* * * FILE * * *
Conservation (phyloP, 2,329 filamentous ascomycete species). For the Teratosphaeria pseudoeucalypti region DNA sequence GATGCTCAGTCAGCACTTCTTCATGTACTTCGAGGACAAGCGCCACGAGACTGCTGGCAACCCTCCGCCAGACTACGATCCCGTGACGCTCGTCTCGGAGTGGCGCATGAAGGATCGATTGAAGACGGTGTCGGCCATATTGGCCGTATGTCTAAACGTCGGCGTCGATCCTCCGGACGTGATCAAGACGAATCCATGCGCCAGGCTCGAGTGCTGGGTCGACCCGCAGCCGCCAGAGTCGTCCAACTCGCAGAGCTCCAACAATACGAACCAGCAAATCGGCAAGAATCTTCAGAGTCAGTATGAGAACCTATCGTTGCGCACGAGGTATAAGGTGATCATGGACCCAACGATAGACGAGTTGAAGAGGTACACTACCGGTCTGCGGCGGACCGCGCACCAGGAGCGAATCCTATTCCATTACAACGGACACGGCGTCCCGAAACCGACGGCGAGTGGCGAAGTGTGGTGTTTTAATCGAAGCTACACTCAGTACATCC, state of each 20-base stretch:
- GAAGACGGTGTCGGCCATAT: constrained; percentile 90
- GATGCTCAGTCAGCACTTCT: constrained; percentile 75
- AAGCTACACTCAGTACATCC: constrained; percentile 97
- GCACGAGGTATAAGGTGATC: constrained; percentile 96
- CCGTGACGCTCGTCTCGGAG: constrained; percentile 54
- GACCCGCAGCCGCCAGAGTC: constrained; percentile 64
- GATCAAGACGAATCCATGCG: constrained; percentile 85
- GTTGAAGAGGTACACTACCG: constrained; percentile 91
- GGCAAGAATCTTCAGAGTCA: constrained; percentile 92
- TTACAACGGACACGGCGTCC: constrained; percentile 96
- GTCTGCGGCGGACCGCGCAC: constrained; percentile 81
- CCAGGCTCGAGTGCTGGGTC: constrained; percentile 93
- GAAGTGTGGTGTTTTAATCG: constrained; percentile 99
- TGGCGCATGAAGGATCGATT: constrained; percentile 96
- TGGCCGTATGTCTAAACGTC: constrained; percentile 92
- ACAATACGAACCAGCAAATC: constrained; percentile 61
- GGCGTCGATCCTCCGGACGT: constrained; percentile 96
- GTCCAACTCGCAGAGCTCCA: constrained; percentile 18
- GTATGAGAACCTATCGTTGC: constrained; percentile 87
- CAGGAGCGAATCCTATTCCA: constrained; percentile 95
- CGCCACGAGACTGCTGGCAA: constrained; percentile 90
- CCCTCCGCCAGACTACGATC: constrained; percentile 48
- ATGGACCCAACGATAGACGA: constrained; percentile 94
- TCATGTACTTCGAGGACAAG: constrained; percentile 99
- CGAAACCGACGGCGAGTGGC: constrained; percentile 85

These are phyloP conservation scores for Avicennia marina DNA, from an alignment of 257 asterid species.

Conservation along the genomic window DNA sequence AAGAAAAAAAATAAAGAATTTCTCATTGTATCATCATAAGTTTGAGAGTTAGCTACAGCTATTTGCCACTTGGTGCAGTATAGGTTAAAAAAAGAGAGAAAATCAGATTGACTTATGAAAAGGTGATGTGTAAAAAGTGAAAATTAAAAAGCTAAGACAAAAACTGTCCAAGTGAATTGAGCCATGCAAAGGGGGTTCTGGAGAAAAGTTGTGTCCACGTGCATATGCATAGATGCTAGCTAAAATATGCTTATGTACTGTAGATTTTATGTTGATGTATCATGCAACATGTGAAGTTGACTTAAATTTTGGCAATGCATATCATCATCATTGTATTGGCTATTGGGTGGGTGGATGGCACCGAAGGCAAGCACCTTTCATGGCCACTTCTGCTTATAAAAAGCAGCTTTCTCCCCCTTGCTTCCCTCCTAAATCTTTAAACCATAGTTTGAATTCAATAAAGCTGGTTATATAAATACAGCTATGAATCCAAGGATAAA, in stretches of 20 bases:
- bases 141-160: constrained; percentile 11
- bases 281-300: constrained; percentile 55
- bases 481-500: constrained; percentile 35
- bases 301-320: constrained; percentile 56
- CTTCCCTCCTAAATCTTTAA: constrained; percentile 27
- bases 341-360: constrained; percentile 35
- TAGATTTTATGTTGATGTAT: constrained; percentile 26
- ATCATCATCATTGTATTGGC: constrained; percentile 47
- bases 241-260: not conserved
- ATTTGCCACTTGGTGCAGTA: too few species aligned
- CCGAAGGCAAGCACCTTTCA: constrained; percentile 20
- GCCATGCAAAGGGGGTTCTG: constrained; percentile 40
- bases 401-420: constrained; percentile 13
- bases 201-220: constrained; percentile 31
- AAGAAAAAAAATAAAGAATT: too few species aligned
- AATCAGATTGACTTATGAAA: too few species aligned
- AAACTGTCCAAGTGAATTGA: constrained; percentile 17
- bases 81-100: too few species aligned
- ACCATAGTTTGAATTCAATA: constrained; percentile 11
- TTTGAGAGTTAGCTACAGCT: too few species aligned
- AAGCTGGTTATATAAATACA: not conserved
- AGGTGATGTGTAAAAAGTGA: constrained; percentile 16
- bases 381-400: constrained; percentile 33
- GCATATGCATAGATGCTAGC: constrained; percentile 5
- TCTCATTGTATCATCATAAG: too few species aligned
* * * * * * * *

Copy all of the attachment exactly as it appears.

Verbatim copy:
Conservation (phyloP, 2,329 filamentous ascomycete species). For the Teratosphaeria pseudoeucalypti region DNA sequence GATGCTCAGTCAGCACTTCTTCATGTACTTCGAGGACAAGCGCCACGAGACTGCTGGCAACCCTCCGCCAGACTACGATCCCGTGACGCTCGTCTCGGAGTGGCGCATGAAGGATCGATTGAAGACGGTGTCGGCCATATTGGCCGTATGTCTAAACGTCGGCGTCGATCCTCCGGACGTGATCAAGACGAATCCATGCGCCAGGCTCGAGTGCTGGGTCGACCCGCAGCCGCCAGAGTCGTCCAACTCGCAGAGCTCCAACAATACGAACCAGCAAATCGGCAAGAATCTTCAGAGTCAGTATGAGAACCTATCGTTGCGCACGAGGTATAAGGTGATCATGGACCCAACGATAGACGAGTTGAAGAGGTACACTACCGGTCTGCGGCGGACCGCGCACCAGGAGCGAATCCTATTCCATTACAACGGACACGGCGTCCCGAAACCGACGGCGAGTGGCGAAGTGTGGTGTTTTAATCGAAGCTACACTCAGTACATCC, state of each 20-base stretch:
- GAAGACGGTGTCGGCCATAT: constrained; percentile 90
- GATGCTCAGTCAGCACTTCT: constrained; percentile 75
- AAGCTACACTCAGTACATCC: constrained; percentile 97
- GCACGAGGTATAAGGTGATC: constrained; percentile 96
- CCGTGACGCTCGTCTCGGAG: constrained; percentile 54
- GACCCGCAGCCGCCAGAGTC: constrained; percentile 64
- GATCAAGACGAATCCATGCG: constrained; percentile 85
- GTTGAAGAGGTACACTACCG: constrained; percentile 91
- GGCAAGAATCTTCAGAGTCA: constrained; percentile 92
- TTACAACGGACACGGCGTCC: constrained; percentile 96
- GTCTGCGGCGGACCGCGCAC: constrained; percentile 81
- CCAGGCTCGAGTGCTGGGTC: constrained; percentile 93
- GAAGTGTGGTGTTTTAATCG: constrained; percentile 99
- TGGCGCATGAAGGATCGATT: constrained; percentile 96
- TGGCCGTATGTCTAAACGTC: constrained; percentile 92
- ACAATACGAACCAGCAAATC: constrained; percentile 61
- GGCGTCGATCCTCCGGACGT: constrained; percentile 96
- GTCCAACTCGCAGAGCTCCA: constrained; percentile 18
- GTATGAGAACCTATCGTTGC: constrained; percentile 87
- CAGGAGCGAATCCTATTCCA: constrained; percentile 95
- CGCCACGAGACTGCTGGCAA: constrained; percentile 90
- CCCTCCGCCAGACTACGATC: constrained; percentile 48
- ATGGACCCAACGATAGACGA: constrained; percentile 94
- TCATGTACTTCGAGGACAAG: constrained; percentile 99
- CGAAACCGACGGCGAGTGGC: constrained; percentile 85

These are phyloP conservation scores for Avicennia marina DNA, from an alignment of 257 asterid species.

Conservation along the genomic window DNA sequence AAGAAAAAAAATAAAGAATTTCTCATTGTATCATCATAAGTTTGAGAGTTAGCTACAGCTATTTGCCACTTGGTGCAGTATAGGTTAAAAAAAGAGAGAAAATCAGATTGACTTATGAAAAGGTGATGTGTAAAAAGTGAAAATTAAAAAGCTAAGACAAAAACTGTCCAAGTGAATTGAGCCATGCAAAGGGGGTTCTGGAGAAAAGTTGTGTCCACGTGCATATGCATAGATGCTAGCTAAAATATGCTTATGTACTGTAGATTTTATGTTGATGTATCATGCAACATGTGAAGTTGACTTAAATTTTGGCAATGCATATCATCATCATTGTATTGGCTATTGGGTGGGTGGATGGCACCGAAGGCAAGCACCTTTCATGGCCACTTCTGCTTATAAAAAGCAGCTTTCTCCCCCTTGCTTCCCTCCTAAATCTTTAAACCATAGTTTGAATTCAATAAAGCTGGTTATATAAATACAGCTATGAATCCAAGGATAAA, in stretches of 20 bases:
- bases 141-160: constrained; percentile 11
- bases 281-300: constrained; percentile 55
- bases 481-500: constrained; percentile 35
- bases 301-320: constrained; percentile 56
- CTTCCCTCCTAAATCTTTAA: constrained; percentile 27
- bases 341-360: constrained; percentile 35
- TAGATTTTATGTTGATGTAT: constrained; percentile 26
- ATCATCATCATTGTATTGGC: constrained; percentile 47
- bases 241-260: not conserved
- ATTTGCCACTTGGTGCAGTA: too few species aligned
- CCGAAGGCAAGCACCTTTCA: constrained; percentile 20
- GCCATGCAAAGGGGGTTCTG: constrained; percentile 40
- bases 401-420: constrained; percentile 13
- bases 201-220: constrained; percentile 31
- AAGAAAAAAAATAAAGAATT: too few species aligned
- AATCAGATTGACTTATGAAA: too few species aligned
- AAACTGTCCAAGTGAATTGA: constrained; percentile 17
- bases 81-100: too few species aligned
- ACCATAGTTTGAATTCAATA: constrained; percentile 11
- TTTGAGAGTTAGCTACAGCT: too few species aligned
- AAGCTGGTTATATAAATACA: not conserved
- AGGTGATGTGTAAAAAGTGA: constrained; percentile 16
- bases 381-400: constrained; percentile 33
- GCATATGCATAGATGCTAGC: constrained; percentile 5
- TCTCATTGTATCATCATAAG: too few species aligned